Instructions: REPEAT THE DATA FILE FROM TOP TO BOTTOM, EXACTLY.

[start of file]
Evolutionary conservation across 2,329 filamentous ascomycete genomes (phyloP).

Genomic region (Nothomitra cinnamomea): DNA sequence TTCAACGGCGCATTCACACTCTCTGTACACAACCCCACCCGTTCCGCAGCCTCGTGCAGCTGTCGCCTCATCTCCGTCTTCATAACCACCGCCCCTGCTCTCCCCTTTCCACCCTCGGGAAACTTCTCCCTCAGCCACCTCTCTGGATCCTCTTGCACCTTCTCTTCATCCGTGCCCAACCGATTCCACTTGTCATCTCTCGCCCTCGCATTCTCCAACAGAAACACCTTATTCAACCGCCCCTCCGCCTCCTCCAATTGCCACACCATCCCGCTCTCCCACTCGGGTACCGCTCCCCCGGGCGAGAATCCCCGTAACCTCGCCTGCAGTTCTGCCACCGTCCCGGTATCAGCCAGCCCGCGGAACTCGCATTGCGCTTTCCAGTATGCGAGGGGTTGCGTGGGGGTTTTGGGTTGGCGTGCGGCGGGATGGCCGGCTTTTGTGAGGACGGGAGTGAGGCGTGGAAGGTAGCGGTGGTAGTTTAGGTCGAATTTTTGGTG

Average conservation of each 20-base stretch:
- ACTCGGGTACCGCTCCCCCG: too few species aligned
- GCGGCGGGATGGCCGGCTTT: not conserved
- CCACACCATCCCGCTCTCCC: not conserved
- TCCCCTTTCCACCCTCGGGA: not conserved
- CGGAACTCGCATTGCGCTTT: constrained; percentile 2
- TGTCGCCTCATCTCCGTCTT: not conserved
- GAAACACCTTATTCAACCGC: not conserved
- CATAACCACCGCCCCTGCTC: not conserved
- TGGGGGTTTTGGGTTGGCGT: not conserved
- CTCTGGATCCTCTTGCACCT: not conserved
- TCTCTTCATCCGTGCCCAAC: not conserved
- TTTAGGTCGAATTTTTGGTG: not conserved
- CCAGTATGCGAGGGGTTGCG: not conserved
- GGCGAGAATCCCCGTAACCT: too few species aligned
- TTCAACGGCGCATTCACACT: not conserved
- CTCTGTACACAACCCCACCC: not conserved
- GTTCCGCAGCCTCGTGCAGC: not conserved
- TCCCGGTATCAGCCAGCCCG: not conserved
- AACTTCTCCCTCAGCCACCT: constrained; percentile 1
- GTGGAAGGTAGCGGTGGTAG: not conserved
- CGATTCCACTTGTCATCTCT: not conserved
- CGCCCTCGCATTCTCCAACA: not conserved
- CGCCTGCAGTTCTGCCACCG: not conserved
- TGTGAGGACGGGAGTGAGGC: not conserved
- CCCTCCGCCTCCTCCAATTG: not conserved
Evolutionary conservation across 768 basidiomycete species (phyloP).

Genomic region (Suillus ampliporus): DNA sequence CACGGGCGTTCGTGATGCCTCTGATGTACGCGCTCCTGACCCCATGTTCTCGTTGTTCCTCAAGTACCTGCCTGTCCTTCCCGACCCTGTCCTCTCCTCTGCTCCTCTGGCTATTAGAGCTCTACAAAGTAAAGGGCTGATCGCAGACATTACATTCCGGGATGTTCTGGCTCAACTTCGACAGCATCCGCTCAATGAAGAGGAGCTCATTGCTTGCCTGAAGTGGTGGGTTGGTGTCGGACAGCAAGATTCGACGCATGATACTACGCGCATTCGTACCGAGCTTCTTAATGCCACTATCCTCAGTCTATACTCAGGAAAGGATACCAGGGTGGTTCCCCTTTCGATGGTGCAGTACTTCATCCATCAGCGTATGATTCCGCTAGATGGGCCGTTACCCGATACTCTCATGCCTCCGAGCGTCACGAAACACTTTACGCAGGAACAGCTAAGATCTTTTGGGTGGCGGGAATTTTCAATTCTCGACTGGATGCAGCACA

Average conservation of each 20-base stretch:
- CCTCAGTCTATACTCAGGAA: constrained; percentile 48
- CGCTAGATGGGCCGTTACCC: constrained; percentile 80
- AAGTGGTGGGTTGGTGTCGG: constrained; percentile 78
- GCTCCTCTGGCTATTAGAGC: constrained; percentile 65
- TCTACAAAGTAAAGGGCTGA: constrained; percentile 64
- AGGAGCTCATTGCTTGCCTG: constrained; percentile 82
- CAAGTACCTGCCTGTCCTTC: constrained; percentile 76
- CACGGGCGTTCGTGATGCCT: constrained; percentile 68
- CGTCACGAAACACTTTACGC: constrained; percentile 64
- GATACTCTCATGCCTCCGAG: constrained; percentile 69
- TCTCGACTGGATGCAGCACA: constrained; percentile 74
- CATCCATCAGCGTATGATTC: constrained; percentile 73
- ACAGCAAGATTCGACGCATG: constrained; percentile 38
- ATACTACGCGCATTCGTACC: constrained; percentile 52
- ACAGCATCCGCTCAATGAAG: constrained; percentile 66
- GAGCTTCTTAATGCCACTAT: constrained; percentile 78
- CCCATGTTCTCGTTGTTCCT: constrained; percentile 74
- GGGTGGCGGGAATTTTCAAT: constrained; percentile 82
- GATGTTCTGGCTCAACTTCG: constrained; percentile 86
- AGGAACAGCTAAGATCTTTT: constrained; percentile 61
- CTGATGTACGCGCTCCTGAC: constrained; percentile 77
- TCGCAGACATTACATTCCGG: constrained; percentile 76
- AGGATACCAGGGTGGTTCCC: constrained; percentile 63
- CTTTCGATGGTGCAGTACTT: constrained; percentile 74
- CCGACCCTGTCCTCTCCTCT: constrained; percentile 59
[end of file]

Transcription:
Evolutionary conservation across 2,329 filamentous ascomycete genomes (phyloP).

Genomic region (Nothomitra cinnamomea): DNA sequence TTCAACGGCGCATTCACACTCTCTGTACACAACCCCACCCGTTCCGCAGCCTCGTGCAGCTGTCGCCTCATCTCCGTCTTCATAACCACCGCCCCTGCTCTCCCCTTTCCACCCTCGGGAAACTTCTCCCTCAGCCACCTCTCTGGATCCTCTTGCACCTTCTCTTCATCCGTGCCCAACCGATTCCACTTGTCATCTCTCGCCCTCGCATTCTCCAACAGAAACACCTTATTCAACCGCCCCTCCGCCTCCTCCAATTGCCACACCATCCCGCTCTCCCACTCGGGTACCGCTCCCCCGGGCGAGAATCCCCGTAACCTCGCCTGCAGTTCTGCCACCGTCCCGGTATCAGCCAGCCCGCGGAACTCGCATTGCGCTTTCCAGTATGCGAGGGGTTGCGTGGGGGTTTTGGGTTGGCGTGCGGCGGGATGGCCGGCTTTTGTGAGGACGGGAGTGAGGCGTGGAAGGTAGCGGTGGTAGTTTAGGTCGAATTTTTGGTG

Average conservation of each 20-base stretch:
- ACTCGGGTACCGCTCCCCCG: too few species aligned
- GCGGCGGGATGGCCGGCTTT: not conserved
- CCACACCATCCCGCTCTCCC: not conserved
- TCCCCTTTCCACCCTCGGGA: not conserved
- CGGAACTCGCATTGCGCTTT: constrained; percentile 2
- TGTCGCCTCATCTCCGTCTT: not conserved
- GAAACACCTTATTCAACCGC: not conserved
- CATAACCACCGCCCCTGCTC: not conserved
- TGGGGGTTTTGGGTTGGCGT: not conserved
- CTCTGGATCCTCTTGCACCT: not conserved
- TCTCTTCATCCGTGCCCAAC: not conserved
- TTTAGGTCGAATTTTTGGTG: not conserved
- CCAGTATGCGAGGGGTTGCG: not conserved
- GGCGAGAATCCCCGTAACCT: too few species aligned
- TTCAACGGCGCATTCACACT: not conserved
- CTCTGTACACAACCCCACCC: not conserved
- GTTCCGCAGCCTCGTGCAGC: not conserved
- TCCCGGTATCAGCCAGCCCG: not conserved
- AACTTCTCCCTCAGCCACCT: constrained; percentile 1
- GTGGAAGGTAGCGGTGGTAG: not conserved
- CGATTCCACTTGTCATCTCT: not conserved
- CGCCCTCGCATTCTCCAACA: not conserved
- CGCCTGCAGTTCTGCCACCG: not conserved
- TGTGAGGACGGGAGTGAGGC: not conserved
- CCCTCCGCCTCCTCCAATTG: not conserved
Evolutionary conservation across 768 basidiomycete species (phyloP).

Genomic region (Suillus ampliporus): DNA sequence CACGGGCGTTCGTGATGCCTCTGATGTACGCGCTCCTGACCCCATGTTCTCGTTGTTCCTCAAGTACCTGCCTGTCCTTCCCGACCCTGTCCTCTCCTCTGCTCCTCTGGCTATTAGAGCTCTACAAAGTAAAGGGCTGATCGCAGACATTACATTCCGGGATGTTCTGGCTCAACTTCGACAGCATCCGCTCAATGAAGAGGAGCTCATTGCTTGCCTGAAGTGGTGGGTTGGTGTCGGACAGCAAGATTCGACGCATGATACTACGCGCATTCGTACCGAGCTTCTTAATGCCACTATCCTCAGTCTATACTCAGGAAAGGATACCAGGGTGGTTCCCCTTTCGATGGTGCAGTACTTCATCCATCAGCGTATGATTCCGCTAGATGGGCCGTTACCCGATACTCTCATGCCTCCGAGCGTCACGAAACACTTTACGCAGGAACAGCTAAGATCTTTTGGGTGGCGGGAATTTTCAATTCTCGACTGGATGCAGCACA

Average conservation of each 20-base stretch:
- CCTCAGTCTATACTCAGGAA: constrained; percentile 48
- CGCTAGATGGGCCGTTACCC: constrained; percentile 80
- AAGTGGTGGGTTGGTGTCGG: constrained; percentile 78
- GCTCCTCTGGCTATTAGAGC: constrained; percentile 65
- TCTACAAAGTAAAGGGCTGA: constrained; percentile 64
- AGGAGCTCATTGCTTGCCTG: constrained; percentile 82
- CAAGTACCTGCCTGTCCTTC: constrained; percentile 76
- CACGGGCGTTCGTGATGCCT: constrained; percentile 68
- CGTCACGAAACACTTTACGC: constrained; percentile 64
- GATACTCTCATGCCTCCGAG: constrained; percentile 69
- TCTCGACTGGATGCAGCACA: constrained; percentile 74
- CATCCATCAGCGTATGATTC: constrained; percentile 73
- ACAGCAAGATTCGACGCATG: constrained; percentile 38
- ATACTACGCGCATTCGTACC: constrained; percentile 52
- ACAGCATCCGCTCAATGAAG: constrained; percentile 66
- GAGCTTCTTAATGCCACTAT: constrained; percentile 78
- CCCATGTTCTCGTTGTTCCT: constrained; percentile 74
- GGGTGGCGGGAATTTTCAAT: constrained; percentile 82
- GATGTTCTGGCTCAACTTCG: constrained; percentile 86
- AGGAACAGCTAAGATCTTTT: constrained; percentile 61
- CTGATGTACGCGCTCCTGAC: constrained; percentile 77
- TCGCAGACATTACATTCCGG: constrained; percentile 76
- AGGATACCAGGGTGGTTCCC: constrained; percentile 63
- CTTTCGATGGTGCAGTACTT: constrained; percentile 74
- CCGACCCTGTCCTCTCCTCT: constrained; percentile 59